The brilliant Baaeed is trying to stay unbeaten as he tackles 10 furlongs for the first time in the Juddmonte International in York.
Widely hailed as the best since Frankel, the son of Sea The Stars’ William Haggas gets the chance to replicate his esteemed sire by taking the step up to a mile and a quarter into his stride when he leaps onto the Knavesmire.
Wednesday’s victory would take the four-year-old’s winning streak to a perfect 10, while it would also be his sixth successive success at Group 1 level as the latest racing superstar tries to consolidate his No 1 spot global.
To do so, he must match the achievements of some of the greatest of modern times and turn a fiercely competitive Group 1, steeped in history, into a motorcade.
It’s been 10 years since Frankel made light work of his first attempt at the distance by strolling to a seven-length success in front of his adoring fans, and sports enthusiasts across the country are ready to make the pilgrimage to the Knavesmire a again as Baaeed puts his stamina to the test.
“It’s well documented that travel is the only part of the puzzle we don’t know the answer to,” said Angus Gold, longtime race manager for owner Shadwell.
“I have said publicly that I would be surprised if it was a lack of stamina that caused him to beat. There could be a better horse, but I would be surprised if it was a lack of stamina.
“Of course you don’t know until you try and I’m very interested in the opinion of some people who I respect a lot who have said the trip will never stay – which surprises me enormously. But he is a very relaxed horse and his racing style will give him every chance of winning.
“His own brother (Hukum) stays well and goes a lot further, which doesn’t necessarily guarantee anything and this horse has a lot of speed and a lot of class. But personally I would be surprised if he didn’t stay.”
It’s easy to think nerves might start to fray as Baaeed’s biggest test approaches. Especially when you add uncertain weather forecasts into the mix and two of Baaeed’s stable mates are left out of recent high-level assignments with dirty scope.
However, Gold confirms that the Somerville Lodge team have done everything in their power to ensure that Baaeed makes the journey on the A1 in optimum condition when, like most things in life, the weather is in the hands of the gods.
‘I don’t need to be nervous!’
“There’s no point in me being nervous because there’s nothing I can do about it. We just can’t wait to see him on the track,” Gold continued.
“As long as he [ground] its not going too bad i heard they had two and a half millimeters and unless they have a three hour storm i dont see its going to make too much difference on the ground and we’ll take what we’re given.”
On the dirty screens of Alenquer and Maljoom he added: “As far as I know the last time I spoke to William he was fine. Obviously that’s something you notice and as as a coach, the only thing they can do is examine it.
“They’ve looked at it and it’s clear. Like you and me, however, if something is brewing, you’re not going to give your best. So hopefully that’s not the case, but until we know otherwise, there’s no point in doing anything about it. So far all the tests have been good and he’s going there in the best possible shape.”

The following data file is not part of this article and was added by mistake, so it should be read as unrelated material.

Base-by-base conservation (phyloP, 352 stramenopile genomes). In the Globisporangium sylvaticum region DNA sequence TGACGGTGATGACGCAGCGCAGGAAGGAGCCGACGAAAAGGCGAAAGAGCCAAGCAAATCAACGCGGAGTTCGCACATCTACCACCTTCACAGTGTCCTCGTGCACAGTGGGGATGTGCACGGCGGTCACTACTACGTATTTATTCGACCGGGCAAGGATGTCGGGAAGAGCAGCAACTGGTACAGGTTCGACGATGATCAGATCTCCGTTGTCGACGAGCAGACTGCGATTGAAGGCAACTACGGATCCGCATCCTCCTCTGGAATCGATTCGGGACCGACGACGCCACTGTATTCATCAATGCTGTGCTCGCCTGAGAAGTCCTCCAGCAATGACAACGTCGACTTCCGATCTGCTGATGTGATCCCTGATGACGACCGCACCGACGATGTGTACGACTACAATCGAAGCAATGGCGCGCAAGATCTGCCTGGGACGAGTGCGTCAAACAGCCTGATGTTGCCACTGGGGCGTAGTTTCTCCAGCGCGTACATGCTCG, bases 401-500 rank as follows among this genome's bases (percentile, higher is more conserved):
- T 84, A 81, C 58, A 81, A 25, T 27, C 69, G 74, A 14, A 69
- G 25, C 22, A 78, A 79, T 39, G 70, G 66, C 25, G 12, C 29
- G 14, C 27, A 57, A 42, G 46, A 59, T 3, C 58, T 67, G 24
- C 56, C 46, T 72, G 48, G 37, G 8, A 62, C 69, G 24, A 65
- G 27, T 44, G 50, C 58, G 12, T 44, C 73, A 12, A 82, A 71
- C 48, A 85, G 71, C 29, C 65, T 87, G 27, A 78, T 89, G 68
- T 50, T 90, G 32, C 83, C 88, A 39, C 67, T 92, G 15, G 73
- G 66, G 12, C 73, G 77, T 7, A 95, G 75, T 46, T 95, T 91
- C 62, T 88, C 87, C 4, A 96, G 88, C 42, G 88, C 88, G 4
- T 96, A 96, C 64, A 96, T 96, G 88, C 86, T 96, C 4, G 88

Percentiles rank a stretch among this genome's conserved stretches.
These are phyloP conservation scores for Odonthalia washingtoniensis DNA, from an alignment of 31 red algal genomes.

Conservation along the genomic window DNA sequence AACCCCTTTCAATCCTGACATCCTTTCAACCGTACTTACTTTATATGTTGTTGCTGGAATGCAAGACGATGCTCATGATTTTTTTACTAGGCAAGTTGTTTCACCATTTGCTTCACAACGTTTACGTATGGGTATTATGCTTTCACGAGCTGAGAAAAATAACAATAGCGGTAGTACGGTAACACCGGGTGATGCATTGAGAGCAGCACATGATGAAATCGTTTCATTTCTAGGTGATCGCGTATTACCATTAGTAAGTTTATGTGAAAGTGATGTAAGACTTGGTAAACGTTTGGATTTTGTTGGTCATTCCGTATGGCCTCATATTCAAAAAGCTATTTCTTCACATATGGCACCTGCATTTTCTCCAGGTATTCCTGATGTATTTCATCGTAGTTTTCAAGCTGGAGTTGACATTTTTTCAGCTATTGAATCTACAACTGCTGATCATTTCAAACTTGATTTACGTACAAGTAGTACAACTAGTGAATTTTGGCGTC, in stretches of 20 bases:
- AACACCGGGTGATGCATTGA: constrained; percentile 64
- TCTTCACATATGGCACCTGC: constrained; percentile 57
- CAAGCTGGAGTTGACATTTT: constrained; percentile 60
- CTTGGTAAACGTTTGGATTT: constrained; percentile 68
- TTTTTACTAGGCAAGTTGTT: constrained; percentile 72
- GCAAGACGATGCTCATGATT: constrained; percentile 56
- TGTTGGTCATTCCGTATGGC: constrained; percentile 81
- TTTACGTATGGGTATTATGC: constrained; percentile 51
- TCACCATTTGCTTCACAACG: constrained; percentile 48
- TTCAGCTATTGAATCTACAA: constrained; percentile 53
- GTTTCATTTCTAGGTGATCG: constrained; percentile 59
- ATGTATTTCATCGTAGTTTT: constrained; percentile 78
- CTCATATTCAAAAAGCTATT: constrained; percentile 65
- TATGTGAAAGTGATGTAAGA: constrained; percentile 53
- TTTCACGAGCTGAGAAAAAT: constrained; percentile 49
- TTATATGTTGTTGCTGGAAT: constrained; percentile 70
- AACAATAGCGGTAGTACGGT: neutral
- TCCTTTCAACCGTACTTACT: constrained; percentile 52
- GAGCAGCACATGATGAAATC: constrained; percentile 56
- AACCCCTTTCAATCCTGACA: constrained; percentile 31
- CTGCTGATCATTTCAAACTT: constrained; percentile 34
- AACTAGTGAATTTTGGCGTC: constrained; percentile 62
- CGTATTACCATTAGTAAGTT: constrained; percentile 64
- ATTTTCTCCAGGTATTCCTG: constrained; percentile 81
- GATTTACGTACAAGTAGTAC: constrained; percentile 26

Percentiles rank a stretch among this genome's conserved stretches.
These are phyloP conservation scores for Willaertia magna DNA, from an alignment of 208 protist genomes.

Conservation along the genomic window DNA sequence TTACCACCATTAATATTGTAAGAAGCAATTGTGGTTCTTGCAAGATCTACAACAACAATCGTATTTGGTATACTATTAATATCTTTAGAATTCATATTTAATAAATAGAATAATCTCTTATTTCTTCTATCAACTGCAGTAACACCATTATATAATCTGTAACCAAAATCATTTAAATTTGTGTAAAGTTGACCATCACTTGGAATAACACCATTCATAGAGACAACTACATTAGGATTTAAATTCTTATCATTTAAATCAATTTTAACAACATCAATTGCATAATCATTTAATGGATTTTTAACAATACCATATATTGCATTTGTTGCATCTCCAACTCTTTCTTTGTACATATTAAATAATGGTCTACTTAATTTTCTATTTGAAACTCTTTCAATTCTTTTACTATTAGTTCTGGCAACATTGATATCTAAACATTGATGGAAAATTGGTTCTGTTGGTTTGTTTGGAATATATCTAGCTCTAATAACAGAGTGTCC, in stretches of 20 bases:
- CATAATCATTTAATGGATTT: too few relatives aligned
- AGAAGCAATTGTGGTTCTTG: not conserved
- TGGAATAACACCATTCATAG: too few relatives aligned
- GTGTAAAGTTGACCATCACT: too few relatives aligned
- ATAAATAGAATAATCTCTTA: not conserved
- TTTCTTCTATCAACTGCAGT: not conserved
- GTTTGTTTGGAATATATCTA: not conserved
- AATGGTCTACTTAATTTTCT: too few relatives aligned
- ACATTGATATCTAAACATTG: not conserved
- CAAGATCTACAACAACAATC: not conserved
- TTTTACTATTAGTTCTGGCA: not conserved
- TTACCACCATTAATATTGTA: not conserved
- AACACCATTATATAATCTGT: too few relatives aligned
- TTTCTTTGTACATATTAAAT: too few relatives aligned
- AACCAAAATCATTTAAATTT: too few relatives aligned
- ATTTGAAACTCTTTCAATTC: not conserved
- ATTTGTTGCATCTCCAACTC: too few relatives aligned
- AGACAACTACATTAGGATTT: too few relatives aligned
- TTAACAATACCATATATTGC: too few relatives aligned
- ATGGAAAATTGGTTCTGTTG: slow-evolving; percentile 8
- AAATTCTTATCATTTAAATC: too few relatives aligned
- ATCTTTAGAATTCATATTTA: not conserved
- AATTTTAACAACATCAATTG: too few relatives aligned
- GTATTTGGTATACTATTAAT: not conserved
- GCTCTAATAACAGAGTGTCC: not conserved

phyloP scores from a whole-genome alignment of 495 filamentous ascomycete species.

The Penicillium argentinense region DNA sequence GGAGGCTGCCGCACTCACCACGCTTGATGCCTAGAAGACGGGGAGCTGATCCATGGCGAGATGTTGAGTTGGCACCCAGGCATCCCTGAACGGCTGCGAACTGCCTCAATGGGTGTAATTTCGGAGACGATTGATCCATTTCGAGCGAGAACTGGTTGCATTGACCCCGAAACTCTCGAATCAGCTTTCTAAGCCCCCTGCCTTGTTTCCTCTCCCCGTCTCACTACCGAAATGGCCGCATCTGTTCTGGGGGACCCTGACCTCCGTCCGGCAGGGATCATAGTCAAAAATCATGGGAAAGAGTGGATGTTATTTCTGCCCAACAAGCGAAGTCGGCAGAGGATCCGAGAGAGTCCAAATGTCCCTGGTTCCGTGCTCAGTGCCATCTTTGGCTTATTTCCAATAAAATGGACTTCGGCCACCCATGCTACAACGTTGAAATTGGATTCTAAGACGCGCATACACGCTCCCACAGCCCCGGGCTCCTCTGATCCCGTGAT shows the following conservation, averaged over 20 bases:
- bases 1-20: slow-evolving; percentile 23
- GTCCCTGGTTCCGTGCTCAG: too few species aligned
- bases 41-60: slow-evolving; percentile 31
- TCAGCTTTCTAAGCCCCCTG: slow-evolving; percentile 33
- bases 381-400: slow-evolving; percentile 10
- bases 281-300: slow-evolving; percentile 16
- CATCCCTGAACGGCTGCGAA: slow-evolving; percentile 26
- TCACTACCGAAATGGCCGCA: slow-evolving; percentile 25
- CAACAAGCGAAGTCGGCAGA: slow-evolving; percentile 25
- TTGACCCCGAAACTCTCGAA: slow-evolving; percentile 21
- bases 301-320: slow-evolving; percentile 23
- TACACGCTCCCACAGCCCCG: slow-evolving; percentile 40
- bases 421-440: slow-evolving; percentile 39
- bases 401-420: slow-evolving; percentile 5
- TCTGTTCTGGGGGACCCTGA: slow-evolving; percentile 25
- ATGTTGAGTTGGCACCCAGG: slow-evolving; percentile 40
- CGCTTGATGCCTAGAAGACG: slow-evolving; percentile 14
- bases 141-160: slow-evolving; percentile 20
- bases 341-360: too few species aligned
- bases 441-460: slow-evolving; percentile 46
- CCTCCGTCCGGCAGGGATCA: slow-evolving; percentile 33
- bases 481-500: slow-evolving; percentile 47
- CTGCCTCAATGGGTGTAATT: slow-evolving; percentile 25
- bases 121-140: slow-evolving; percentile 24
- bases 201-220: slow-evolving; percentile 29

Despite leading the market for the Ebor Festival opening feature, this is arguably the toughest cast of rivals Baaeed has faced. Alenquer may not be able to line up, but there’s still last year’s champion and several top scorers, a Guineas winner and a Champion Stakes runner-up on the prowl.
“It’s a one group and you have to respect everyone,” Gold said. “Mishriff was incredibly impressive in the race last year and I think I’m right. William Haggas said if the Mishriff of 12 months ago showed up he would be very tough to beat.
“Native Trail is obviously a very good horse so you have to respect all of them. But we go there as the horse to beat and if he runs to form and stays, I think they all have Baaeed to beat. .”
A lot of water has flowed under the bridge since Baaeed first set foot on the racecourse for his low-key introduction to Leicester at the hands of Dane O’Neill.
Little did Haggas know that nine races later he would be in possession of the hottest property in the race.
Recalling the early days, he said: “Most of our people run green the first time and do much better on their second start, so the fact that Baaeed won the first time at Leicester made me think he might in his work after that he shaped quite well, and when we got him into a novice at Newmarket he watered himself.
“He then won a Listed race at Newmarket with authority, and then BHA senior handicapper Dominic Gardiner-Hill told me he could have put him ahead of the Guineas winner on what he had achieved. the low.
“I told Jim (Crowley) at Goodwood that we have him for two more races and so are trying to take advantage of that. He will go to stud after that, and that will be the end of it. We will be looking for another one for the rest of my career, and probably for the rest of his.”